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Project Background


NPS prototype animated GIF

The Boston National Historical Park is an association of sites that showcase Boston's role in the American Revolution. The sites are connected by the 2.5-mile-long Freedom Trail, a walking tour of downtown Boston. More than 3 million visitors walk the Freedom Trail each year.

The National Park Service of Boston currently has a native mobile app that provides information about the historical sites, available tours, and maps of the park areas, but it does not provide a way for groups of people to plan a visit to the Freedom Trail, especially if those groups only want to visit certain locations, or need to coordinate meeting times amongst each other.

Timeline

Client

Goal

Tools Used

2 weeks

National Park Service of Boston

Provide a way for groups of people to coordinate a tour of their choosing

Axure, Sketch, InVision, Miro, Trello

Project Overview


Summary

Over the course of two weeks, our team was tasked with adding a feature to the Boston National Park Service iOS mobile application that allows more flexibility for groups who wanted to explore the Freedom Trail.

My Role

Working as part of a four-person team, my role was first and foremost to facilitate time management and keep our assets and deliverables organized. I also mapped out the existing site’s information architecture, and then altered and polished that architecture by incorporating the features we were building. Lastly, I created a clickable prototype from the completed visual designs.

Problem Statement

Users want a way to easily book tours with specific specifications, such as tour type, time, length, group size, and cost in advance or same day for one or more people.

Design Process


Competitive Analysis

Over the first several days of the project, the researchers looked into the direct (and indirect) "competitors." However, the NPS Boston app does not have any tours that require payment, and therefore is not in direct competition with anyone. There are competitors, such as an official freedom trail tour, however, it costs money and offers more in-depth information and comprehensive audio tours than the NPS Boston app.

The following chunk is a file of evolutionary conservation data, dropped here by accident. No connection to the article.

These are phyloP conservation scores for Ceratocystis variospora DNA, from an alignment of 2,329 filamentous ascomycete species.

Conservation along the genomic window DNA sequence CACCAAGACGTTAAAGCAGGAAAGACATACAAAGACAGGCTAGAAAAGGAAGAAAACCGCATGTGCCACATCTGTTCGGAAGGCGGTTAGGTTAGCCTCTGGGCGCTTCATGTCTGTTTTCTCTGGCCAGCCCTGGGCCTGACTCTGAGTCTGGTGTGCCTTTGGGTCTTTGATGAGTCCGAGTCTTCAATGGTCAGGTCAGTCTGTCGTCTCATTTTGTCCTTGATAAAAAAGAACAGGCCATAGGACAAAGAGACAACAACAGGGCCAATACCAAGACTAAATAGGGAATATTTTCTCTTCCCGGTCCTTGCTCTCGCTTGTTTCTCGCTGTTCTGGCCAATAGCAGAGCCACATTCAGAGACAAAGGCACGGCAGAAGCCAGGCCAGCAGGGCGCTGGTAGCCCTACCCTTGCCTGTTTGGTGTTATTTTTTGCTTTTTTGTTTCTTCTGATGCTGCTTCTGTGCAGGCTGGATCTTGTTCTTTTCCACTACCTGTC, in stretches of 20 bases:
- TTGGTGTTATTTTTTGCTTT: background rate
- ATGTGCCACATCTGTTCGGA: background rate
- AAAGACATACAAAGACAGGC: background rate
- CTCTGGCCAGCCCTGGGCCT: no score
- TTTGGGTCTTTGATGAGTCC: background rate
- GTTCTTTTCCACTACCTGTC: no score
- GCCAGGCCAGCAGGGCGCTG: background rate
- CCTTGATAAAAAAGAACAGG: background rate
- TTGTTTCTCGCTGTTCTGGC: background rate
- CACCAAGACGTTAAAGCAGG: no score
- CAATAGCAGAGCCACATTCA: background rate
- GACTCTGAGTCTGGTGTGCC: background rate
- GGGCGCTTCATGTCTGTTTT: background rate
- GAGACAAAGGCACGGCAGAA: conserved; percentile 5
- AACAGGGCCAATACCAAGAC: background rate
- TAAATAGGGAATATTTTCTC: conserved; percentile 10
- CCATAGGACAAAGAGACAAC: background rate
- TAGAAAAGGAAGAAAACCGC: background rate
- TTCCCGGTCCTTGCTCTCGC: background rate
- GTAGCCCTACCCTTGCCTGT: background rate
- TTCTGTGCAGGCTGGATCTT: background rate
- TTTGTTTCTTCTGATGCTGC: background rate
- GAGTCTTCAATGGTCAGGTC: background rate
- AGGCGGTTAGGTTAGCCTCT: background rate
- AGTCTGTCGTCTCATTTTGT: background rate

competitor logos

We also looked into the mobile booking aspects for Expedia, Go City Card, GPSmyCity, and AirBnB, in order to garner ideas about the ways people book things to do online.

User Research

Our user research consisted of four steps:

Recruitment

Screeners

Questions

Interviews

Online, in-person

10

12

6

User Interviews

In order to determine individuals to include within our user research, we created a preliminary survey to find individuals that had formerly organized group trips, as this was our target audience for the new feature within the application.  After going through ten responses, we selected six users to connect with and interview.

Synthesizing Findings

Project 3 Affinity Map

We were able to gather some very valuable feedback which we then analysed through affinity mapping. The main points that we needed to address within our design were:

  • I have specific booking needs (duration, price, time, sites)